Resident Evil 4 , which came second in Edge Presents The 100 Best Videogames, originally obtained a nine, but according to the 100 Best Videogames issue, it came "as near as dammit to the sixth (at the time) Edge ten".
The 20th anniversary issue (E258) published in August 2013 carried a feature called "The Ten Amendments", in which the following seven games' scores were retrospectively adjusted to ten-out-of-ten. A rationale was provided for each.
A number of Edge special editions were published in the UK. These included:
An Australian edition was briefly published in early 2004, for less than six months. The Australian edition consisted mostly of content from the UK edition, along with news on the local games industry.
The Brazilian edition was launched in Brazil in May 2009. It includes articles translated from the UK magazine alongside original local content.The magazine was cancelled in November 2010, with 18 issues.
A translated selection of articles are published with the French magazine Joypad. In 2017, La Financière de Loisirs licensed the title for France, starting with a 200 pages special issue about popular games that changed the gaming industry, as well AAA as indies.
In November 2005, a German translation was launched by the publishing house Computec Media AG. The German edition was thinner than the English original, the covers were slightly changed and the ratings raised. In January 2007 it was changed to a bi-monthly schedule and in July 2007 it was finally shut down.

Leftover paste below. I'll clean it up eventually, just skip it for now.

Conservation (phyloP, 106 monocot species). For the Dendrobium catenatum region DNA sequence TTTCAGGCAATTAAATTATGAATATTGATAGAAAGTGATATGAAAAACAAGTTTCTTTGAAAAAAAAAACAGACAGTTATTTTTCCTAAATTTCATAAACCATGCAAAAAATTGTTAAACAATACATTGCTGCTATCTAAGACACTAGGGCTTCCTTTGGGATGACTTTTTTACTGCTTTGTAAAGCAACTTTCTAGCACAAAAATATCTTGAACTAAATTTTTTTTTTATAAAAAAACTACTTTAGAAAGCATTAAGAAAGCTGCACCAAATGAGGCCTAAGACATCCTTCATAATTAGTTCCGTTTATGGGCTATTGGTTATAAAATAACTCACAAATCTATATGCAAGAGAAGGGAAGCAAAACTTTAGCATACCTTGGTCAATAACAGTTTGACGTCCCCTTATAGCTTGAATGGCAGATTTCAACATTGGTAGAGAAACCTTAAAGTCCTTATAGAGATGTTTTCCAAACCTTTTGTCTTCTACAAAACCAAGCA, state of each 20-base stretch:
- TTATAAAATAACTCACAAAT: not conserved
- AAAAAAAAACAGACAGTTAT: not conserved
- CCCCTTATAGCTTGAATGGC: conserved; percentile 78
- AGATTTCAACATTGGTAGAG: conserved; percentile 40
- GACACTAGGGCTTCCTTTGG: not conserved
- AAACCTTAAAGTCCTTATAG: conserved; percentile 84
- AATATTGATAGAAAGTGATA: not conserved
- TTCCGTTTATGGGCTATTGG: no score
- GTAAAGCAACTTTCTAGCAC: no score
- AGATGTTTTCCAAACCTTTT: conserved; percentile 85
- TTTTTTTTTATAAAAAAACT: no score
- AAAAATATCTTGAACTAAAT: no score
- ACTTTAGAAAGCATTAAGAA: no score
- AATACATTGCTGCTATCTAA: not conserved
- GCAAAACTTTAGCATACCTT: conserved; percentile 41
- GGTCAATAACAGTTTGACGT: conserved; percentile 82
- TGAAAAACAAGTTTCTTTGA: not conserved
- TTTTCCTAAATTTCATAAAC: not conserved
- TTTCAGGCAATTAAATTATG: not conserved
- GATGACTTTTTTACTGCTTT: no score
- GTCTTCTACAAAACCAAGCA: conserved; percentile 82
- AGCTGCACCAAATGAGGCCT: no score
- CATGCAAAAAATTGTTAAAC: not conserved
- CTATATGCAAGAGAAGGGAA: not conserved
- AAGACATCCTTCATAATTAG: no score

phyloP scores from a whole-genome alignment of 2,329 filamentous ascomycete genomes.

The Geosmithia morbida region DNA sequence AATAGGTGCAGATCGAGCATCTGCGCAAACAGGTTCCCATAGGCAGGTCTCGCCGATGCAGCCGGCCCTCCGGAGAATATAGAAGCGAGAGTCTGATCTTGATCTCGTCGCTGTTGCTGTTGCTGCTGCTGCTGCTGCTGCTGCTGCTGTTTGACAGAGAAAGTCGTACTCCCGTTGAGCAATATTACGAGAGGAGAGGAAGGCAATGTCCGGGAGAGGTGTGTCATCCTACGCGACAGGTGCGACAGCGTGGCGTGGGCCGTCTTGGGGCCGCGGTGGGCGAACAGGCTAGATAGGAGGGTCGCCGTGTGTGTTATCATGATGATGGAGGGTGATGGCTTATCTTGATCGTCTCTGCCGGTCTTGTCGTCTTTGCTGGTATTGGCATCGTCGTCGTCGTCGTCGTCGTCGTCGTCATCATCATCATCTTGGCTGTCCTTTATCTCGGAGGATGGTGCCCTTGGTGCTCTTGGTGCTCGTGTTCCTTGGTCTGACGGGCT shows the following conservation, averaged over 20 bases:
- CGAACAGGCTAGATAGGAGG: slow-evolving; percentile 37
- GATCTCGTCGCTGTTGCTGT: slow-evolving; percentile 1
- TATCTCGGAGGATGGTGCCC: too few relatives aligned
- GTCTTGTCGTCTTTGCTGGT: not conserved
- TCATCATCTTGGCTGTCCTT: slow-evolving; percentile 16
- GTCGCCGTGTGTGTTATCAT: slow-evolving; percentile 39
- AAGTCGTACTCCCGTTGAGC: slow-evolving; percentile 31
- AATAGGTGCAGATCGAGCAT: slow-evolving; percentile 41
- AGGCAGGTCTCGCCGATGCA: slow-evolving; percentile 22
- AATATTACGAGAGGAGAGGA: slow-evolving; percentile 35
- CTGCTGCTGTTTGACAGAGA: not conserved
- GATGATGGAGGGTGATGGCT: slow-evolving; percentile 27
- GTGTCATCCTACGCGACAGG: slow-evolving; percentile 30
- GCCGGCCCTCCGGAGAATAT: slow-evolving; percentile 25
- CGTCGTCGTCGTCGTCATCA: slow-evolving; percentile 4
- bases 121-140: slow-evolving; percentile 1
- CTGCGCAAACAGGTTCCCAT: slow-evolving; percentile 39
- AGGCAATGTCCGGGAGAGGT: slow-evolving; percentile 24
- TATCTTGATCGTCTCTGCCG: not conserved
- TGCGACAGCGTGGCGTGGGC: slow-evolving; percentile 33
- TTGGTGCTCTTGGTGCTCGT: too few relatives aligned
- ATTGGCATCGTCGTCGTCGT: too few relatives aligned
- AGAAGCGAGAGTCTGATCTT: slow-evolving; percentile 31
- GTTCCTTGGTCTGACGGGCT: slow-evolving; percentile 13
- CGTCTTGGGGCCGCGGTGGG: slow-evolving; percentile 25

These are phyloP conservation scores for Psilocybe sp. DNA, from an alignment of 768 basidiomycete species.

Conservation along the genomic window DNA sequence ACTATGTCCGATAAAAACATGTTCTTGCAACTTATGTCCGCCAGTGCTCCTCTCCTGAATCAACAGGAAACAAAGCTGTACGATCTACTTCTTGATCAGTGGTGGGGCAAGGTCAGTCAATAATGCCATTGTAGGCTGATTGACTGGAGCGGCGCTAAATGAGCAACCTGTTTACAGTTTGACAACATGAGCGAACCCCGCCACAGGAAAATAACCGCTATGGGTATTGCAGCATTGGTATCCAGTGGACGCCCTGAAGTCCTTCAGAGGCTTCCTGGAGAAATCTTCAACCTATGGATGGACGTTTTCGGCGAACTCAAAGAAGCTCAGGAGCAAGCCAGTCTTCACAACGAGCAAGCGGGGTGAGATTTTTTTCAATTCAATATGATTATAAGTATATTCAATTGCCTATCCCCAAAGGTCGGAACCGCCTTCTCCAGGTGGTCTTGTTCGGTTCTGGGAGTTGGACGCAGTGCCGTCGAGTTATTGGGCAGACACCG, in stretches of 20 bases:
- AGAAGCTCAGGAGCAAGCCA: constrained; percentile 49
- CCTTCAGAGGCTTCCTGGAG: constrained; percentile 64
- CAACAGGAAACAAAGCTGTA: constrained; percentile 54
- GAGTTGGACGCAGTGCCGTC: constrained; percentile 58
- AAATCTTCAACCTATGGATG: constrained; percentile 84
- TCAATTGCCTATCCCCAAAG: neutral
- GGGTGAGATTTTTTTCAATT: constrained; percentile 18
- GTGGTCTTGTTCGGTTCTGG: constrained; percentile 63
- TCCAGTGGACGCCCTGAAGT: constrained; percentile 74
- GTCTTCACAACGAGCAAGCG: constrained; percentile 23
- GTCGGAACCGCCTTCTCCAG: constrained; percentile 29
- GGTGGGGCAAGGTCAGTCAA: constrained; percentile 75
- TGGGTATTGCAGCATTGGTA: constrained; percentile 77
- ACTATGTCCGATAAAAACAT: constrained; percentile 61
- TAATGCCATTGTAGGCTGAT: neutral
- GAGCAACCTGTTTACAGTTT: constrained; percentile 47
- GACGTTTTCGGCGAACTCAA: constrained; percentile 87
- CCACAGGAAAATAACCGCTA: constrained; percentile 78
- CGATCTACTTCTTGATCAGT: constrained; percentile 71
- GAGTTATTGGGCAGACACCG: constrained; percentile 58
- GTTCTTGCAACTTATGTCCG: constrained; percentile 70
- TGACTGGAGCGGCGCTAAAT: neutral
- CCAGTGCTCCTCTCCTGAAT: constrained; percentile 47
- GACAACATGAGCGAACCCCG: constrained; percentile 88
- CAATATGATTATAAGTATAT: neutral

In October 2004, an Italian localised edition was launched under the name Videogiochi and published by Future Italy. In December 2006, Future Italy was sold to Sprea Editori which renamed it Game Pro in May 2007. Last issue: September 2009.
A localised edition of Edge was launched in Spain on 15 April 2006 by publisher Globus, which shares some staff from the On/Off editorial,a Globus magazine about DVD video and consumer technology, not in any way related to video games. It lacks some articles contained in the UK edition, such as the Virtua Fighter 5 story which was omitted from the corresponding Spanish edition.
At the end of May 2009, a post in the official Edge Spanish forumsmade by the main administrator, stated that Globus was about to close its video game division, which meant the closure of the Spanish edition of Edge and NGamer.
In October 2017, a new official Edge Spanish edition is released. A new number comes every two months.